Film Review: Listen Up Philip

A still from Listen Up Philip.

Jason Schwartzman as the titular Philip, oozing the charisma of that guy who won’t stop talking about your fine arts discussion when you accidentally find yourself trapped in a conversation at a party.

Listen Up Philip, 2014

Written and Directed by Alex Ross Perry

“I don’t find you charming. You are just like him, and I hope you take responsibility for yourself before you hurt the people who you love.”

People won’t be happy to admit that Listen Up Philip’s lack of individual originality, the manipulation of those around these characters, and the aspirations for pride rather than success or artistry have more in common with Glengarry Glen Ross than Rushmore. Because what we have here is the acquisition of a vocabulary used exclusively to dehumanize, but it produces results, and so it continues.

“I’m trying to do my best here!” says Jonathan Pryce’s Ike toward the film’s end, in almost the exact tone Jack Lemmon utters the phrase in Glengarry. There’s a tightness to that film that Listen Up Philip eschews, chasing several plotlines that bear less fruit than those in that great script. Still further, the conversations can’t compete because it has too much pretension and too much allusion.

The film borrows from Barton Fink; it borrows from The Social Network; it obviously borrows from Rushmore and Woody Allen’s 70s. But like Rushmore, it borrows those things simultaneously in the creation of something that seems quite personal and without the borrowing accomplishing much separate from its influences. That’s a big reason I’d still be the concierge for The Darjeeling Limited as Schartzman’s best work. Because he is quieter, softer, more a person than a writer’s homunculus.

Elisabeth Moss’s Ashley has been pointed out repeatedly as stealing the film. She does. It is partly because we are watching this film within context, as it constantly seeks to remind us of context (its opening scene is practically robbed from The Social Network, used as shorthand to understand its protagonist) and her context makes this role a culmination rather than a reprisal. I begged for the film to be about her from her first scene.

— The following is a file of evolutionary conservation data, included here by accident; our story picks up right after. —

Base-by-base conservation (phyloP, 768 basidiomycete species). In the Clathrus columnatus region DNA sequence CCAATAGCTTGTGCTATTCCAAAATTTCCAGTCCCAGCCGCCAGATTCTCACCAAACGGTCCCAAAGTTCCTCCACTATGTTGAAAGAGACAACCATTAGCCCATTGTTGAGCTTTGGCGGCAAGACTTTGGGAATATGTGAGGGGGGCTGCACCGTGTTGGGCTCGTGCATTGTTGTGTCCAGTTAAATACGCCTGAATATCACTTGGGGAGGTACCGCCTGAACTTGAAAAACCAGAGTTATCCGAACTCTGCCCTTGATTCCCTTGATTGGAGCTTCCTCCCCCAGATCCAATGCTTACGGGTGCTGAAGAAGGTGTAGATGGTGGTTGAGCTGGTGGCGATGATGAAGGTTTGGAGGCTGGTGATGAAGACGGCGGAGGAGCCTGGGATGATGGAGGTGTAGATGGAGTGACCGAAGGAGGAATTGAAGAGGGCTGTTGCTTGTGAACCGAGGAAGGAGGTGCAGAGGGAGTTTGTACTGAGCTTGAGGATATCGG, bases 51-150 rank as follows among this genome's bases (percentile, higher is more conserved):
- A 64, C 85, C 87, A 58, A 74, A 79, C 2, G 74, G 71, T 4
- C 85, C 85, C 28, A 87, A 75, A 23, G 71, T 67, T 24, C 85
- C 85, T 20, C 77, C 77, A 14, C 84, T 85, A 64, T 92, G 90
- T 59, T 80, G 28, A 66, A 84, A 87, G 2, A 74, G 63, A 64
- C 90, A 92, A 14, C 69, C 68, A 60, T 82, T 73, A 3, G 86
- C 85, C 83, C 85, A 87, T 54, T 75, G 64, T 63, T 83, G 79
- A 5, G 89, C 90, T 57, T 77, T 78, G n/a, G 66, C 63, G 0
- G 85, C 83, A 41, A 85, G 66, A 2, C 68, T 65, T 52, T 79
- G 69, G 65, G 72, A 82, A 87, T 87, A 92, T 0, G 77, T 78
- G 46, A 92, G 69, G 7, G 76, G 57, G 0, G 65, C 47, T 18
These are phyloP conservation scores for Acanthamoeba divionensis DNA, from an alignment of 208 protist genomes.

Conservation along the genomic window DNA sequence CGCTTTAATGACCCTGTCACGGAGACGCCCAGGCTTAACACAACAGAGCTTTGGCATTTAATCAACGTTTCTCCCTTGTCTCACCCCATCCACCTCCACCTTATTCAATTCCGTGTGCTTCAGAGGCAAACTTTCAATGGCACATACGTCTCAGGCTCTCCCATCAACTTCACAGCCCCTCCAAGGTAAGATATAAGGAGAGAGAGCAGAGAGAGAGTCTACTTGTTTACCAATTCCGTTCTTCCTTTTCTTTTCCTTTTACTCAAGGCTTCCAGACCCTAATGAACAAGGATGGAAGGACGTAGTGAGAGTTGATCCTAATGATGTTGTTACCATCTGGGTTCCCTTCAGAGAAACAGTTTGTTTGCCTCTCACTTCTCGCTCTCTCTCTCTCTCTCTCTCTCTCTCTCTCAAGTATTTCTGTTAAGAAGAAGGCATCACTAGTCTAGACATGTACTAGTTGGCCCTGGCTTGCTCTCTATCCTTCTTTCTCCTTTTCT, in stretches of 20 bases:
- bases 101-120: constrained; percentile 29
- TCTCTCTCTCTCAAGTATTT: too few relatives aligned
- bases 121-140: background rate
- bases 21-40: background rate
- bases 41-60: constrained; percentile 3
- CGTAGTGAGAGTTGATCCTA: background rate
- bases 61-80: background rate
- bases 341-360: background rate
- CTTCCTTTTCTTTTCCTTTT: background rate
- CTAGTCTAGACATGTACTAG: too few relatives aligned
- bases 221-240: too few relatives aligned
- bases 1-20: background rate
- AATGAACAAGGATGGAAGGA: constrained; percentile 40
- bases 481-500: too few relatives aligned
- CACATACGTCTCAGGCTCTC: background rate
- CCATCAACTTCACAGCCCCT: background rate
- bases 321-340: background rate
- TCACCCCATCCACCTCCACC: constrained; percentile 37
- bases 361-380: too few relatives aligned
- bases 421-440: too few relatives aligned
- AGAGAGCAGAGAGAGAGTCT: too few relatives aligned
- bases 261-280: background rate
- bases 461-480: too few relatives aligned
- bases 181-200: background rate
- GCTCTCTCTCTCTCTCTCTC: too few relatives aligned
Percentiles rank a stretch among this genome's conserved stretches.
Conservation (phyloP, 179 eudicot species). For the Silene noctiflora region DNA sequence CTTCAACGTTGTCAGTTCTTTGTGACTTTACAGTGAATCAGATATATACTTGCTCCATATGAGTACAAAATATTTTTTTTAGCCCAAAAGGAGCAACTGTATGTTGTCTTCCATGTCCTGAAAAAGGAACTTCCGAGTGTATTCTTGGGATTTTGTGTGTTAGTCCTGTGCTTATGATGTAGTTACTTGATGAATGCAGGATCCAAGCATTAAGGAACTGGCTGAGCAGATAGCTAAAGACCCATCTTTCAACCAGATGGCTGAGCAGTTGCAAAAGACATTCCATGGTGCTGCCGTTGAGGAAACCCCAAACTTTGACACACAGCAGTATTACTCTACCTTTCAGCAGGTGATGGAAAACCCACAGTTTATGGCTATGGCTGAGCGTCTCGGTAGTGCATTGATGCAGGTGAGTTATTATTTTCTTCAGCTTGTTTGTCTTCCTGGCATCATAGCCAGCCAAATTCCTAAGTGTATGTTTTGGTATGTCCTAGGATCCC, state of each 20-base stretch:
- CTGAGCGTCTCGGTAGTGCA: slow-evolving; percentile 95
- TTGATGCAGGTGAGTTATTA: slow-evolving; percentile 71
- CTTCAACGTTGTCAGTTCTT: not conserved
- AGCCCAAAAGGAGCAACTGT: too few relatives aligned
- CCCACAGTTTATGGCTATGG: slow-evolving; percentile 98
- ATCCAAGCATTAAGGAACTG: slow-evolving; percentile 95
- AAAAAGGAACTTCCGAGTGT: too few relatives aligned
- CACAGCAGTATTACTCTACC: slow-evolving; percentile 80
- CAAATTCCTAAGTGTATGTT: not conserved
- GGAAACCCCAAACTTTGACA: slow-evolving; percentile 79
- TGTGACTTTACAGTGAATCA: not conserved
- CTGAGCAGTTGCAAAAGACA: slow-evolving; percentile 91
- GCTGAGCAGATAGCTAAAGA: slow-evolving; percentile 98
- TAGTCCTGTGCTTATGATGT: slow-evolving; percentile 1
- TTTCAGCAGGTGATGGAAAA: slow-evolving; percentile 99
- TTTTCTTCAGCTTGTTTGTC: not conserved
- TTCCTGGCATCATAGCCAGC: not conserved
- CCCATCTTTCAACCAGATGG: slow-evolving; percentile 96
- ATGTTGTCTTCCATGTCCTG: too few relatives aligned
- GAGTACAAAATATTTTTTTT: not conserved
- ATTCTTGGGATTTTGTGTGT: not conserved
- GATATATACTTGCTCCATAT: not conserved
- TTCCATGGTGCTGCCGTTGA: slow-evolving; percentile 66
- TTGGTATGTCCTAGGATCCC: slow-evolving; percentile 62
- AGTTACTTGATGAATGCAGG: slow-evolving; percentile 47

Once the film takes on its first huge shift, it becomes funnier. It also becomes even less unique, but it becomes much better, largely because Moss gets better and better scenes. There’s a heartfelt nature that enters the film that actually transforms the cinema itself into a real surprise, and it feels genuine. But then that movement ends, and suddenly we’re back to the old film, and I’d rather not be back. It even starts to move the film toward a statement on the cruel narcissism as “once being productive” rather than the simple drive the men felt allowing meanness as a side effect.

I can say with confidence that based on Philip’s putdowns, I would happily let Perry write “Lex Luthor As Portrayed By Jesse Eisenberg, In The Style of Mark Zuckerberg,” my current cinematic fantasy in which Luthor berates and snipes Batman and Superman about their choices of costumes and failed threats. But the description of his next film, Queen of Earth, does not sound like a movie about mean, witty narcissists, and I think it will be superior to Listen Up Philip.

At least, so long as he kills that awful narration.


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